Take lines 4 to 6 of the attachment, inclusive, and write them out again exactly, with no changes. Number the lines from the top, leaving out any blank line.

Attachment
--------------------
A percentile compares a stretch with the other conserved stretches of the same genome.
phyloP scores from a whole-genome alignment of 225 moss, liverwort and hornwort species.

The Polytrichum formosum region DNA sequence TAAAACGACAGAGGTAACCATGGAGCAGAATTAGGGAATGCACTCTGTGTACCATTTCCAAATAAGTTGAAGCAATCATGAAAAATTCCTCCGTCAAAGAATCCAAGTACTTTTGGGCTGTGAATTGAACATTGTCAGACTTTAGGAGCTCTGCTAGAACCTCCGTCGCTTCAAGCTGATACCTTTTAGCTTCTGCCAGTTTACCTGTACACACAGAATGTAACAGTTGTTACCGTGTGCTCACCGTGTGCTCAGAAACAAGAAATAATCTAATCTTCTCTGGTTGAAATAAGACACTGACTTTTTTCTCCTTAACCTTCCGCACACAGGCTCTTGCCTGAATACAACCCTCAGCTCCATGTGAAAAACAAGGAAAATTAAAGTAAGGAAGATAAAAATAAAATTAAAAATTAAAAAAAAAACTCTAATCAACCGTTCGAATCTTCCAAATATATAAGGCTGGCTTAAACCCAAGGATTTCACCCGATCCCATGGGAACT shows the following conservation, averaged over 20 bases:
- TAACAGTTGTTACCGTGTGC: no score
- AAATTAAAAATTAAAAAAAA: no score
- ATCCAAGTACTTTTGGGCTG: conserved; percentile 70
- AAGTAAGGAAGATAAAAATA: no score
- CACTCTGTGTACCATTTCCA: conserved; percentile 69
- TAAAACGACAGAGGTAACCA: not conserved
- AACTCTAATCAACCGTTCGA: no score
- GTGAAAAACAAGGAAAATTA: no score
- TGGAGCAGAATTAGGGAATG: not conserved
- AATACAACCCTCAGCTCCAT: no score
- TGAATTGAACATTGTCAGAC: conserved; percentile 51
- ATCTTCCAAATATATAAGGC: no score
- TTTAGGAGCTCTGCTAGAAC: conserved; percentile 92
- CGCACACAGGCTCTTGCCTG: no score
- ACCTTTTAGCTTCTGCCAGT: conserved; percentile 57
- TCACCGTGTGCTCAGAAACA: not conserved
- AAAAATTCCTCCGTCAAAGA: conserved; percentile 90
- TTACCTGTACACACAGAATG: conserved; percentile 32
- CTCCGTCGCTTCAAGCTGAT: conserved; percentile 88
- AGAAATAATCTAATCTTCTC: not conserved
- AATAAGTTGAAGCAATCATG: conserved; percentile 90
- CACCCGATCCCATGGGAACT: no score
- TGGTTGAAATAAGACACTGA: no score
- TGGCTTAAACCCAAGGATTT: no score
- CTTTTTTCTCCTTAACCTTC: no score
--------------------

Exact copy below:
- TAACAGTTGTTACCGTGTGC: no score
- AAATTAAAAATTAAAAAAAA: no score
- ATCCAAGTACTTTTGGGCTG: conserved; percentile 70